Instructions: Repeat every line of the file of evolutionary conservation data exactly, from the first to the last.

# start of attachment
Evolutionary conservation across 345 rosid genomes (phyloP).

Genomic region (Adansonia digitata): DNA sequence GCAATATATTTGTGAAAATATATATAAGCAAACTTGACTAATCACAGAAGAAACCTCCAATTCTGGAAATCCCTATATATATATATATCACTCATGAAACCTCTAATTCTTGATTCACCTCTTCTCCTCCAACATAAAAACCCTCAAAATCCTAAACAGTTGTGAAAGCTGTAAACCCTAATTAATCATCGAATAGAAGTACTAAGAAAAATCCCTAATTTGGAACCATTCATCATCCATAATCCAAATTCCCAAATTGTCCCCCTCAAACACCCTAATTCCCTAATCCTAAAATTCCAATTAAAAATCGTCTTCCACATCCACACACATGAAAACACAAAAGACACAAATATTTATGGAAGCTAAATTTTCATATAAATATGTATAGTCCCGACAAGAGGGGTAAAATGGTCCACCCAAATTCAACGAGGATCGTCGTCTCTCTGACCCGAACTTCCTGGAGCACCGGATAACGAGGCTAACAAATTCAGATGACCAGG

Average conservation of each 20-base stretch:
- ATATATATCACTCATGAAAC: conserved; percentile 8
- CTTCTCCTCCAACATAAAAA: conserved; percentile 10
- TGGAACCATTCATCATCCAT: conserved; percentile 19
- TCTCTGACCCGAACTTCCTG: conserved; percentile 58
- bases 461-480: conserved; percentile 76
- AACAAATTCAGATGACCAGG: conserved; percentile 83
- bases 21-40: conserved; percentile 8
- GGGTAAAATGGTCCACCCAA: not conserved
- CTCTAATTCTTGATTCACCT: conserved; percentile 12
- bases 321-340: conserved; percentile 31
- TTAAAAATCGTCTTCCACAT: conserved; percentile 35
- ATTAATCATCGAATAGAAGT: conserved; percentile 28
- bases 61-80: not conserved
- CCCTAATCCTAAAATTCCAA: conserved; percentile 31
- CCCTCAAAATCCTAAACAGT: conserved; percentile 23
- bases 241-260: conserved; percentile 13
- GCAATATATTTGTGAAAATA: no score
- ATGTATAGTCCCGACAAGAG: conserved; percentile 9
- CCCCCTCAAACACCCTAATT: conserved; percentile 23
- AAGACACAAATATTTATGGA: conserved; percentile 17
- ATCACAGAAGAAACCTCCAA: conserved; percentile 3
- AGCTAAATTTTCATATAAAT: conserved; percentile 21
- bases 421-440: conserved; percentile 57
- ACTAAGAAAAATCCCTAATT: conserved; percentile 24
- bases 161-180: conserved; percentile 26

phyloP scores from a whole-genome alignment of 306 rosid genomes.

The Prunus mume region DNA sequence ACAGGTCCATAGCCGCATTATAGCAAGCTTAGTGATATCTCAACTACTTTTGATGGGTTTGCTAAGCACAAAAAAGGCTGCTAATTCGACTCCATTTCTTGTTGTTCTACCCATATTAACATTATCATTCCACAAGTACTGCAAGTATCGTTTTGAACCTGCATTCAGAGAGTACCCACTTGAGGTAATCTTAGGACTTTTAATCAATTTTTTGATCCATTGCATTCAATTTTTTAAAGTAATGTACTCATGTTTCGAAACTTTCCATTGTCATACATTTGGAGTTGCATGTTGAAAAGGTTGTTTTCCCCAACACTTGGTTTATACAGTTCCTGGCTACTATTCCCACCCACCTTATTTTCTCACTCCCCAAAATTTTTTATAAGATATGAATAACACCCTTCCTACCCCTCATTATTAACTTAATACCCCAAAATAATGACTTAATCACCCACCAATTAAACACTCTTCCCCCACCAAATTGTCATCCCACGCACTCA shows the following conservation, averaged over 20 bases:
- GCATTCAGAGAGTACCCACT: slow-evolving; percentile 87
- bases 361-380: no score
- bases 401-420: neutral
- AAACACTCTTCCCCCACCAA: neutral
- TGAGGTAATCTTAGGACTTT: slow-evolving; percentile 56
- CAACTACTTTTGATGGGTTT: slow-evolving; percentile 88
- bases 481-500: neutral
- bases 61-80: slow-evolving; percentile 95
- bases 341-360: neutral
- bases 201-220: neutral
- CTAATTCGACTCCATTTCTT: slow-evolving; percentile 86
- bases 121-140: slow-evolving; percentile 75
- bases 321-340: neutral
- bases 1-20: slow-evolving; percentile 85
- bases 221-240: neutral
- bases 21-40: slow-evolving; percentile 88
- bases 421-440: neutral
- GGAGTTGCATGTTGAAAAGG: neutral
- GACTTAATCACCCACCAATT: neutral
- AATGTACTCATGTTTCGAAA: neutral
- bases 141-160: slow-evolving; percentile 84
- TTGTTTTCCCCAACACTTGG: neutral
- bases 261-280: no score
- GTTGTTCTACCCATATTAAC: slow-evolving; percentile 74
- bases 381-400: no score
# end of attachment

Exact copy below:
Evolutionary conservation across 345 rosid genomes (phyloP).

Genomic region (Adansonia digitata): DNA sequence GCAATATATTTGTGAAAATATATATAAGCAAACTTGACTAATCACAGAAGAAACCTCCAATTCTGGAAATCCCTATATATATATATATCACTCATGAAACCTCTAATTCTTGATTCACCTCTTCTCCTCCAACATAAAAACCCTCAAAATCCTAAACAGTTGTGAAAGCTGTAAACCCTAATTAATCATCGAATAGAAGTACTAAGAAAAATCCCTAATTTGGAACCATTCATCATCCATAATCCAAATTCCCAAATTGTCCCCCTCAAACACCCTAATTCCCTAATCCTAAAATTCCAATTAAAAATCGTCTTCCACATCCACACACATGAAAACACAAAAGACACAAATATTTATGGAAGCTAAATTTTCATATAAATATGTATAGTCCCGACAAGAGGGGTAAAATGGTCCACCCAAATTCAACGAGGATCGTCGTCTCTCTGACCCGAACTTCCTGGAGCACCGGATAACGAGGCTAACAAATTCAGATGACCAGG

Average conservation of each 20-base stretch:
- ATATATATCACTCATGAAAC: conserved; percentile 8
- CTTCTCCTCCAACATAAAAA: conserved; percentile 10
- TGGAACCATTCATCATCCAT: conserved; percentile 19
- TCTCTGACCCGAACTTCCTG: conserved; percentile 58
- bases 461-480: conserved; percentile 76
- AACAAATTCAGATGACCAGG: conserved; percentile 83
- bases 21-40: conserved; percentile 8
- GGGTAAAATGGTCCACCCAA: not conserved
- CTCTAATTCTTGATTCACCT: conserved; percentile 12
- bases 321-340: conserved; percentile 31
- TTAAAAATCGTCTTCCACAT: conserved; percentile 35
- ATTAATCATCGAATAGAAGT: conserved; percentile 28
- bases 61-80: not conserved
- CCCTAATCCTAAAATTCCAA: conserved; percentile 31
- CCCTCAAAATCCTAAACAGT: conserved; percentile 23
- bases 241-260: conserved; percentile 13
- GCAATATATTTGTGAAAATA: no score
- ATGTATAGTCCCGACAAGAG: conserved; percentile 9
- CCCCCTCAAACACCCTAATT: conserved; percentile 23
- AAGACACAAATATTTATGGA: conserved; percentile 17
- ATCACAGAAGAAACCTCCAA: conserved; percentile 3
- AGCTAAATTTTCATATAAAT: conserved; percentile 21
- bases 421-440: conserved; percentile 57
- ACTAAGAAAAATCCCTAATT: conserved; percentile 24
- bases 161-180: conserved; percentile 26

phyloP scores from a whole-genome alignment of 306 rosid genomes.

The Prunus mume region DNA sequence ACAGGTCCATAGCCGCATTATAGCAAGCTTAGTGATATCTCAACTACTTTTGATGGGTTTGCTAAGCACAAAAAAGGCTGCTAATTCGACTCCATTTCTTGTTGTTCTACCCATATTAACATTATCATTCCACAAGTACTGCAAGTATCGTTTTGAACCTGCATTCAGAGAGTACCCACTTGAGGTAATCTTAGGACTTTTAATCAATTTTTTGATCCATTGCATTCAATTTTTTAAAGTAATGTACTCATGTTTCGAAACTTTCCATTGTCATACATTTGGAGTTGCATGTTGAAAAGGTTGTTTTCCCCAACACTTGGTTTATACAGTTCCTGGCTACTATTCCCACCCACCTTATTTTCTCACTCCCCAAAATTTTTTATAAGATATGAATAACACCCTTCCTACCCCTCATTATTAACTTAATACCCCAAAATAATGACTTAATCACCCACCAATTAAACACTCTTCCCCCACCAAATTGTCATCCCACGCACTCA shows the following conservation, averaged over 20 bases:
- GCATTCAGAGAGTACCCACT: slow-evolving; percentile 87
- bases 361-380: no score
- bases 401-420: neutral
- AAACACTCTTCCCCCACCAA: neutral
- TGAGGTAATCTTAGGACTTT: slow-evolving; percentile 56
- CAACTACTTTTGATGGGTTT: slow-evolving; percentile 88
- bases 481-500: neutral
- bases 61-80: slow-evolving; percentile 95
- bases 341-360: neutral
- bases 201-220: neutral
- CTAATTCGACTCCATTTCTT: slow-evolving; percentile 86
- bases 121-140: slow-evolving; percentile 75
- bases 321-340: neutral
- bases 1-20: slow-evolving; percentile 85
- bases 221-240: neutral
- bases 21-40: slow-evolving; percentile 88
- bases 421-440: neutral
- GGAGTTGCATGTTGAAAAGG: neutral
- GACTTAATCACCCACCAATT: neutral
- AATGTACTCATGTTTCGAAA: neutral
- bases 141-160: slow-evolving; percentile 84
- TTGTTTTCCCCAACACTTGG: neutral
- bases 261-280: no score
- GTTGTTCTACCCATATTAAC: slow-evolving; percentile 74
- bases 381-400: no score